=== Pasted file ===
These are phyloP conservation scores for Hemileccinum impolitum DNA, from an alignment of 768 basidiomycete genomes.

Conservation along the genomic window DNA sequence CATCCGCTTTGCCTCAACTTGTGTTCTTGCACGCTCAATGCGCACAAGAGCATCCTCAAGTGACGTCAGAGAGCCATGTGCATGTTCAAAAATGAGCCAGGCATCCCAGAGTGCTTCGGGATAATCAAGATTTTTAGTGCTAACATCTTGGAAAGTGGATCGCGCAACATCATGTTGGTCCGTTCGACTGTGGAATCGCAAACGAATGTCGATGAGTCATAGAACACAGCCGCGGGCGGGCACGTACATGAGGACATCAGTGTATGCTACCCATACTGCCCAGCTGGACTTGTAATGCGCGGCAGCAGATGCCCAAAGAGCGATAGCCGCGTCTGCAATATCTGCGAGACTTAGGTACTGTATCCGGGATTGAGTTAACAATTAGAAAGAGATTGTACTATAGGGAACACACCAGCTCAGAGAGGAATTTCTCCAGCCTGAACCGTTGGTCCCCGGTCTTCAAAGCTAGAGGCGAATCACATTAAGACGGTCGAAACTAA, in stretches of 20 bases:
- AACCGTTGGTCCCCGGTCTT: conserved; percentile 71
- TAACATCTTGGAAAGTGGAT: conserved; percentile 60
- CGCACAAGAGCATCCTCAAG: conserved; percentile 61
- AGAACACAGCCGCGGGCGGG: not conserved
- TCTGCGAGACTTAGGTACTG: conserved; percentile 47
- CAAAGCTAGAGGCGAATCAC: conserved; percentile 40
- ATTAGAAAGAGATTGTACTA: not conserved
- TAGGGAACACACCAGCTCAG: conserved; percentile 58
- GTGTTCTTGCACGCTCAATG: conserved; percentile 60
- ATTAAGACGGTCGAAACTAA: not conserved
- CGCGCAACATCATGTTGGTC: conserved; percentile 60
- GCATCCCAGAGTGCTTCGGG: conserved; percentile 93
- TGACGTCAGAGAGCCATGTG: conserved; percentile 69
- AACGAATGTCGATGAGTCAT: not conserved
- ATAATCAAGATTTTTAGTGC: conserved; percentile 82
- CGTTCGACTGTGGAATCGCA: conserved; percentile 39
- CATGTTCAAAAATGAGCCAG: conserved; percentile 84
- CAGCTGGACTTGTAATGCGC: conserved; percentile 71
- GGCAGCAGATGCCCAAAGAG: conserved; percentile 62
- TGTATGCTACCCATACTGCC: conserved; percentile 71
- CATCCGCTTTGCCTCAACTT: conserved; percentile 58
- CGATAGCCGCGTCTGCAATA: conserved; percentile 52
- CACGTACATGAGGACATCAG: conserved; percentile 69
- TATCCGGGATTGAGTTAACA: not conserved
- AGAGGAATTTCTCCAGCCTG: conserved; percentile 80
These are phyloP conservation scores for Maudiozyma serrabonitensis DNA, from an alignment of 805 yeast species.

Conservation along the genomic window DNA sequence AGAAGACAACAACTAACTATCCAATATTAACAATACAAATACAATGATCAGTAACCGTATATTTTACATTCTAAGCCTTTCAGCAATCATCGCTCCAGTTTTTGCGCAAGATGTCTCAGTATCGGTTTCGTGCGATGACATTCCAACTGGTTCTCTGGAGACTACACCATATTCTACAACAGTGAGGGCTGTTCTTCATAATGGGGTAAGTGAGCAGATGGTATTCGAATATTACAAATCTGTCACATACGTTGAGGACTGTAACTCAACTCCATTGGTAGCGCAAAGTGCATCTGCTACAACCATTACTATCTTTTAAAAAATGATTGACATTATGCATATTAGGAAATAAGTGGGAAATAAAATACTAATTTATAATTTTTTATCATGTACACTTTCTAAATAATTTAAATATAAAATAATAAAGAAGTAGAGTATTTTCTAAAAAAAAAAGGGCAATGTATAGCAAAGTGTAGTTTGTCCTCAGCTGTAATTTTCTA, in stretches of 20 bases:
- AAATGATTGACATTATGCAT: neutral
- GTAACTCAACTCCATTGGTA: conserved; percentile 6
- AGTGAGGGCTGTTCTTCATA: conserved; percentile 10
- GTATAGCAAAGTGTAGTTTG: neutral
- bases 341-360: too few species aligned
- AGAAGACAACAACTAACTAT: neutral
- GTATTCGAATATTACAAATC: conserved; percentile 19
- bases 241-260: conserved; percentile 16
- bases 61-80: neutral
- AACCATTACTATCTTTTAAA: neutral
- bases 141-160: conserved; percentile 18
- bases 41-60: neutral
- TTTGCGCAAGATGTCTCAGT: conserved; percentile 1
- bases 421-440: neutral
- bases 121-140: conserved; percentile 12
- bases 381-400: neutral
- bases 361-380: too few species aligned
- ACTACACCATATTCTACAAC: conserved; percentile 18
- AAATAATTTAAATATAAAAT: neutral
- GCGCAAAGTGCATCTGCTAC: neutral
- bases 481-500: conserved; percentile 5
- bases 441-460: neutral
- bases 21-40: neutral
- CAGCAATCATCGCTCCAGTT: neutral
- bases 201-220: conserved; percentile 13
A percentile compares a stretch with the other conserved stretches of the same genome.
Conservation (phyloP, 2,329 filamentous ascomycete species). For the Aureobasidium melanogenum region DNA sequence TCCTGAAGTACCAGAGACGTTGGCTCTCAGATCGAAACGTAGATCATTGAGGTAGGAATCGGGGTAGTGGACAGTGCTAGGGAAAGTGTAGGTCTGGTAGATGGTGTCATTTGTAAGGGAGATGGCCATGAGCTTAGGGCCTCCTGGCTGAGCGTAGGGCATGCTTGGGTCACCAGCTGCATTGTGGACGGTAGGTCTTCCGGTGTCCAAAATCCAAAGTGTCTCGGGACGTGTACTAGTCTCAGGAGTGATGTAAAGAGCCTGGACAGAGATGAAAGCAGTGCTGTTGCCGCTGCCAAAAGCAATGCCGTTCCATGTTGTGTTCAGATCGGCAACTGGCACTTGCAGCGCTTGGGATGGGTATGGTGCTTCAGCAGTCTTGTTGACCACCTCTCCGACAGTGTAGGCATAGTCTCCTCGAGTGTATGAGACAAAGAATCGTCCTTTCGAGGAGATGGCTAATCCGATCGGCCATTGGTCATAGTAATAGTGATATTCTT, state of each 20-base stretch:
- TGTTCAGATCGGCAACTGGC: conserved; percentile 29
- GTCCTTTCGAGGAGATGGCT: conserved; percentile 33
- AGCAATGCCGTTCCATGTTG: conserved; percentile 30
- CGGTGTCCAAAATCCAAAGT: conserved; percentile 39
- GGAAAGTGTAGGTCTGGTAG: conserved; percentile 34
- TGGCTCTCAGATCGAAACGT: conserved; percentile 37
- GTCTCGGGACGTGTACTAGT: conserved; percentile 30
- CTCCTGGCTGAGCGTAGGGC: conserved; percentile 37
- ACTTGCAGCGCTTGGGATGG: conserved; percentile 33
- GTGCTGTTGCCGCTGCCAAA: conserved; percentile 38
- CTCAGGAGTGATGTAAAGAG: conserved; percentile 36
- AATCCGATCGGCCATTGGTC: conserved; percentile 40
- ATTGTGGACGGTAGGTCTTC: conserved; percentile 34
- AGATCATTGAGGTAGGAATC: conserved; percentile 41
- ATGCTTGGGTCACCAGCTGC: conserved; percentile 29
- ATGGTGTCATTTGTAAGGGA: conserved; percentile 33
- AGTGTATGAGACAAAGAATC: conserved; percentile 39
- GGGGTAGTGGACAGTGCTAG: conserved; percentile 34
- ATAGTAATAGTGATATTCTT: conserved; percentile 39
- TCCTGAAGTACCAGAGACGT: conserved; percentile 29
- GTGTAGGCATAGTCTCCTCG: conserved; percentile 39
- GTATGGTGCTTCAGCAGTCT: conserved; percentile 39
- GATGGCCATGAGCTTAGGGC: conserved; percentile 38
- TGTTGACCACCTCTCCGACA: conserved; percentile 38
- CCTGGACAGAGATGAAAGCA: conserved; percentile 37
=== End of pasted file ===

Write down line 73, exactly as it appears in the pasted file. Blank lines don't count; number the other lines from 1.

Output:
- AGTGTATGAGACAAAGAATC: conserved; percentile 39